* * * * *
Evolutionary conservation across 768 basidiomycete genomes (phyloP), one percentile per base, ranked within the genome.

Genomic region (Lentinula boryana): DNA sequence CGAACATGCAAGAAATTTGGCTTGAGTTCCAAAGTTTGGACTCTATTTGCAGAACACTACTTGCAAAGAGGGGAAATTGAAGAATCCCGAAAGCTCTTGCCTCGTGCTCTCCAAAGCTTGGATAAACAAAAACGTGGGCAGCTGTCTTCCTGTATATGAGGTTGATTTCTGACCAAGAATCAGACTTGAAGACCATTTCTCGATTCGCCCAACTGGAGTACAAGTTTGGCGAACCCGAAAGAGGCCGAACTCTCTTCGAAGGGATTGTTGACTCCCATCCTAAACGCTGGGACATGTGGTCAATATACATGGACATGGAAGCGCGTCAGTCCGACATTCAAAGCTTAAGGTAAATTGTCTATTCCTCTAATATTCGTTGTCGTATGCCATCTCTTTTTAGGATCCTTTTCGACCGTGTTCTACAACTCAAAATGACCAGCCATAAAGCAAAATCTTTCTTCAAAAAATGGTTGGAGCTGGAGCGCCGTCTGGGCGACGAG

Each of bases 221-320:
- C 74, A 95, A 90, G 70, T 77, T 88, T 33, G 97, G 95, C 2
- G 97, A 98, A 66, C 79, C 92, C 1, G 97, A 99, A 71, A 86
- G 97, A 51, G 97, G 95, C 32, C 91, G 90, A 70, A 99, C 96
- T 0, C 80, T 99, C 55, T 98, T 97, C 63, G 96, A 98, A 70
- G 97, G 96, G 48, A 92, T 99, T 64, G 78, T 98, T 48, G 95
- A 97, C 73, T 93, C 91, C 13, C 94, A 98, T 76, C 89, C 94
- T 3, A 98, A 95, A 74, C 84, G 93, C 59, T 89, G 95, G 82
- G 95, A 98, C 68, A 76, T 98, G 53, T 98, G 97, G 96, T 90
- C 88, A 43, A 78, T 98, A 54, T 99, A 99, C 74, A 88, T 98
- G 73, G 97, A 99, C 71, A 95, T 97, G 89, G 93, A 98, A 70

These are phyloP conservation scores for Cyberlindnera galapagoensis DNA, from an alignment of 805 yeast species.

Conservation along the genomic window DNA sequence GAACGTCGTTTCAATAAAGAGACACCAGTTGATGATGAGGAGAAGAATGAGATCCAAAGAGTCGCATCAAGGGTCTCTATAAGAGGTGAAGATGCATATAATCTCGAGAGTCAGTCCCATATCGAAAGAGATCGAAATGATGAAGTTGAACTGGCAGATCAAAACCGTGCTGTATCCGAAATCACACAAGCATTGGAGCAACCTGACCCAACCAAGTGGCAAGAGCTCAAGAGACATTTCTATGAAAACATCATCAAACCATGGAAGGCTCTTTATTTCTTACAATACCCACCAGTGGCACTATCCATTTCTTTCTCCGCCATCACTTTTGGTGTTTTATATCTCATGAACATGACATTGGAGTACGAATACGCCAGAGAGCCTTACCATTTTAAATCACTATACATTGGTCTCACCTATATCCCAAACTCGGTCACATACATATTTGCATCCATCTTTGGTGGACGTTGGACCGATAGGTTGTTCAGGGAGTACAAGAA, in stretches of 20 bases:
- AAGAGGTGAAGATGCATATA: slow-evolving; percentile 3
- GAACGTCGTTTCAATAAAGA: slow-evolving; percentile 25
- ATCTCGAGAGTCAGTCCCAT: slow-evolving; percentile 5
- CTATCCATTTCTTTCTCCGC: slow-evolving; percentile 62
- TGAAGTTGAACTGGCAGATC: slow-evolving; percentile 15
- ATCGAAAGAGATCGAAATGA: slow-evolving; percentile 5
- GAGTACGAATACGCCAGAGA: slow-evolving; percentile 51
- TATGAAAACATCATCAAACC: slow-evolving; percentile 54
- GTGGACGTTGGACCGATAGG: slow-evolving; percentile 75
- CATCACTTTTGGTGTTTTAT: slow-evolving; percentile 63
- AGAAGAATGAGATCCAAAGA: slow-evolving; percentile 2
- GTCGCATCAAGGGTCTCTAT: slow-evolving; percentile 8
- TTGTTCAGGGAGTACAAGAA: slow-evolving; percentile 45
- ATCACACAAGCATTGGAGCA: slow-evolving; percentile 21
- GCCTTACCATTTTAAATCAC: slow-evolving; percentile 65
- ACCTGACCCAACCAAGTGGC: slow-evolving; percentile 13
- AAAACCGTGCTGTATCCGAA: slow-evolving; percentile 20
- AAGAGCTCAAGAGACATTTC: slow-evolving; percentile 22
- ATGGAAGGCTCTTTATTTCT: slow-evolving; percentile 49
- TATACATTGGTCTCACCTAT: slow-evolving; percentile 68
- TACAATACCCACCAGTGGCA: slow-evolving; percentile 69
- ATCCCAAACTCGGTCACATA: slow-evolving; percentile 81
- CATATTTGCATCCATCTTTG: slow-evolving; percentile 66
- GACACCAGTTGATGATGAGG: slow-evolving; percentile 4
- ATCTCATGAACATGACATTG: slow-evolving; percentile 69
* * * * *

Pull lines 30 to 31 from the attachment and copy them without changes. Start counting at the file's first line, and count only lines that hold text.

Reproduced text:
- GCCTTACCATTTTAAATCAC: slow-evolving; percentile 65
- ACCTGACCCAACCAAGTGGC: slow-evolving; percentile 13